I was looking forward to seeing Last Cab to Darwin on so many levels and I have to say all the expectation boxes were ticked.
The film is about an older man, a cab driver living in a little town called Broken Hill, who has just been diagnosed with cancer. Coincidentally at the same time he hears about euthanasia being offered by a doctor in Darwin and sets off to find the doctor thinking this might be the answer to his fears and prayers, only to find that his own expectations are also surprised and tested. Jeremy Sims directs the film.
Michael Caton plays Rex, the cab driver superbly, an actor who is well known in Australia for a variety of roles he has portrayed. The depth of character he puts into this lonely yet lovable cab driver is complex and engaging. There are moments where you think he is at the absolute end of his endurance, other moments when he steps in like a guardian angel helping an Aboriginal young man who he picks up along his journey called Tilly, played by Mark Coles Smith. There are moments full of pathos and plenty of self-deprecating humour of the best Aussie kind.
He has a relationship with Polly his neighbour who he affectionately calls Pol, played by Ningali Crawford. She is a wonderful larger than life figure who gives as good as she gets and the opening scene of her shouting and screaming at him because he has used her dustbin is a wonderful introduction to all that is to come, nothing less than explosive and challenging and at times positively gob smacking. The dialogue is lively and real and there is no shortage of favourite short acronyms and expletives. We are introduced to a faithful band of friends, who are irreverent and solid but step up to the plate when the need presents itself. Rex has a dog too and the only time I felt horribly uncomfortable in the film is when I thought the dog was going to be disposed of. Mercifully the director did not allow for that to happen and I could once more breathe easily, sink back into my comfortable cinema armchair and take in the beautiful scenery.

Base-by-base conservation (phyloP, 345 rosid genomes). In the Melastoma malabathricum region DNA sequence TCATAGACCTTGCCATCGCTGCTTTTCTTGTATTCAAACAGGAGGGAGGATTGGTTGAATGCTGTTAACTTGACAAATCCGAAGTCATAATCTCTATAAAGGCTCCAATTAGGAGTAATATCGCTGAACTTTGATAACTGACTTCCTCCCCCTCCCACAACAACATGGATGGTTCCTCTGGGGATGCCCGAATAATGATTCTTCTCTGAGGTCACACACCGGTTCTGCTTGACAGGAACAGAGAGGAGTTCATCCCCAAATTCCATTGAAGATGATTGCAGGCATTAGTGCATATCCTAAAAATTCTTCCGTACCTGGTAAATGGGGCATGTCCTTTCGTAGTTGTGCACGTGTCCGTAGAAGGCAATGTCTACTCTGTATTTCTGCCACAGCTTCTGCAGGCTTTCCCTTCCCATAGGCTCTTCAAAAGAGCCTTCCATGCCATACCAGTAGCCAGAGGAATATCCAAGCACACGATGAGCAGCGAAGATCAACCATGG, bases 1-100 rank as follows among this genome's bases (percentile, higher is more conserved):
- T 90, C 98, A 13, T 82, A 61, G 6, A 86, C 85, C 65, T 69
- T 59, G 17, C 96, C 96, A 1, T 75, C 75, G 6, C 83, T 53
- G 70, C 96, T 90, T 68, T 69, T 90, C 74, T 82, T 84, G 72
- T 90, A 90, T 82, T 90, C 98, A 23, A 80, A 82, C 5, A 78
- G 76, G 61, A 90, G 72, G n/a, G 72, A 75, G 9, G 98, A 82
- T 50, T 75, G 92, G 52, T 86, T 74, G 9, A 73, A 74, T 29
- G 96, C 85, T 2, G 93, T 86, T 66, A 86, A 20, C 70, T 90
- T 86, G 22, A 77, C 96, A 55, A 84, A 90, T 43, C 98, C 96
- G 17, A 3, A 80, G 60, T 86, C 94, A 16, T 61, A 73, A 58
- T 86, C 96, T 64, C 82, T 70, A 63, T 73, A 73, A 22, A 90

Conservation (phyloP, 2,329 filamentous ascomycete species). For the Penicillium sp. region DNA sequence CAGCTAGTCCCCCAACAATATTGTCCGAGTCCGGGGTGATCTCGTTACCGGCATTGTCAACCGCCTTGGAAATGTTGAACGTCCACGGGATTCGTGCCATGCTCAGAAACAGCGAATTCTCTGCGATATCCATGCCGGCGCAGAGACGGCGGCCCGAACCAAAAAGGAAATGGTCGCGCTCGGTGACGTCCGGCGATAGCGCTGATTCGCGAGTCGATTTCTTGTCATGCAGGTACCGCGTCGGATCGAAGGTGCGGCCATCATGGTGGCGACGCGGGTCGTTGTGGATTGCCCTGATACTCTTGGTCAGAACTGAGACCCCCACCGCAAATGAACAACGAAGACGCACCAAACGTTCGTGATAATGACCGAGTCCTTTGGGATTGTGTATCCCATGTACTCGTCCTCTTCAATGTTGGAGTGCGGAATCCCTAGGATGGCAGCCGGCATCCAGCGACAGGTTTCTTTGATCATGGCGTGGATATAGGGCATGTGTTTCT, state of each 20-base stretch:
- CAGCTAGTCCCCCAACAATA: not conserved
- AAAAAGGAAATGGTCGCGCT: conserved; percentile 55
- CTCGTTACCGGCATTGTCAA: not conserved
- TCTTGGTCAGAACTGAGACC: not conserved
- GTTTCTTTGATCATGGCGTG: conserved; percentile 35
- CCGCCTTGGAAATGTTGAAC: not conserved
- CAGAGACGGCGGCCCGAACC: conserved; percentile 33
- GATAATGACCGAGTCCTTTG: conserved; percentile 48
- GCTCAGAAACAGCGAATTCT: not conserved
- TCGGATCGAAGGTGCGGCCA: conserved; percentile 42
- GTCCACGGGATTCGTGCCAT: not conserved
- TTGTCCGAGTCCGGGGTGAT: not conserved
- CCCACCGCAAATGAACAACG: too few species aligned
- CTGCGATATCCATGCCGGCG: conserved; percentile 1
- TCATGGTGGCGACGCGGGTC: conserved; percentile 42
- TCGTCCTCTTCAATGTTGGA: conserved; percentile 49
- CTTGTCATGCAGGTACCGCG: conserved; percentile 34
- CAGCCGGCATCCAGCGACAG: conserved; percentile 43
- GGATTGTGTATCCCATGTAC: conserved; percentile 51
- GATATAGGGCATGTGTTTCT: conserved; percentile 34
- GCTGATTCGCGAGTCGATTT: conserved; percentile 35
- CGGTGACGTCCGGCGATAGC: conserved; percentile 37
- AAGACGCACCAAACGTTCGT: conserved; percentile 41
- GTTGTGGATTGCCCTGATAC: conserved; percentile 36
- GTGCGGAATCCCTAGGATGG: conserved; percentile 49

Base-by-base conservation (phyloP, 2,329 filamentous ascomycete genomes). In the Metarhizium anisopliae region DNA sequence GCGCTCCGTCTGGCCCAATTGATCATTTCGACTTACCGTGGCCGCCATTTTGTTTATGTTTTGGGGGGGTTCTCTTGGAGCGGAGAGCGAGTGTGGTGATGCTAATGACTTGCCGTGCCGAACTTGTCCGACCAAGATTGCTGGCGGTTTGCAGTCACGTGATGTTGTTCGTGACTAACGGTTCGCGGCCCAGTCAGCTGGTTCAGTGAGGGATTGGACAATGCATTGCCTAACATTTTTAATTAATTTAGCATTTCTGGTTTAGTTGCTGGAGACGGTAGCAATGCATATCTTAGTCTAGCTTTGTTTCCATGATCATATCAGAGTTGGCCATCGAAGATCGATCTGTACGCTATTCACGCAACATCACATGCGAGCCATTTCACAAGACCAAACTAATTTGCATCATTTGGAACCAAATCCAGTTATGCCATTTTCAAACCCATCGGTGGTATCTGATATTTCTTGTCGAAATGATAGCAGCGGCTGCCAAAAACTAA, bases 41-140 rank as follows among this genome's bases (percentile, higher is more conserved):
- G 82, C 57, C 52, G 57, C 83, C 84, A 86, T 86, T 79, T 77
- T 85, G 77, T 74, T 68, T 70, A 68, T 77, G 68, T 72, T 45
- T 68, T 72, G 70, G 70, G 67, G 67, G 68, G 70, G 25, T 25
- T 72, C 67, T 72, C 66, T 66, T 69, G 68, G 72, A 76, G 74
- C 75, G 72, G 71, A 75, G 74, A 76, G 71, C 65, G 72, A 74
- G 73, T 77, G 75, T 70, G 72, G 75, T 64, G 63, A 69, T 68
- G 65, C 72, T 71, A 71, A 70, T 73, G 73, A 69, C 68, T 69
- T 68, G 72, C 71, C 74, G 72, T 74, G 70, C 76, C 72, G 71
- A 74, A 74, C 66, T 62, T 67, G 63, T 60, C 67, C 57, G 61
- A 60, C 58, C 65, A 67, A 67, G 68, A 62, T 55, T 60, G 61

Not only is this an appealing storyline, there are also plenty of scenes which are breathtaking and just what you would expect of the Australian outback. Endless roads, red earth, scrub and dust. At times you could almost be lifting your hand to your forehead to wipe the dust off yours.
There is hardly anything I would fault in this film and if you get a chance you should definitely go and see it. If I pushed myself to be critical I would say it was a tad too long, (but actually I enjoyed it) and the "return" was stretching it a little, given previously we saw him in a very bad way, but perhaps he drew strength from the encouragement of his new friend Julie, played by Emma Hamilton and all that he had left behind; a bit like us drawing strength from an ending which we find pleasing in a story which could have descended into something mawkish. So rest assured you will walk out and feel that this has been life affirming and lifting in a way you didn't quite expect.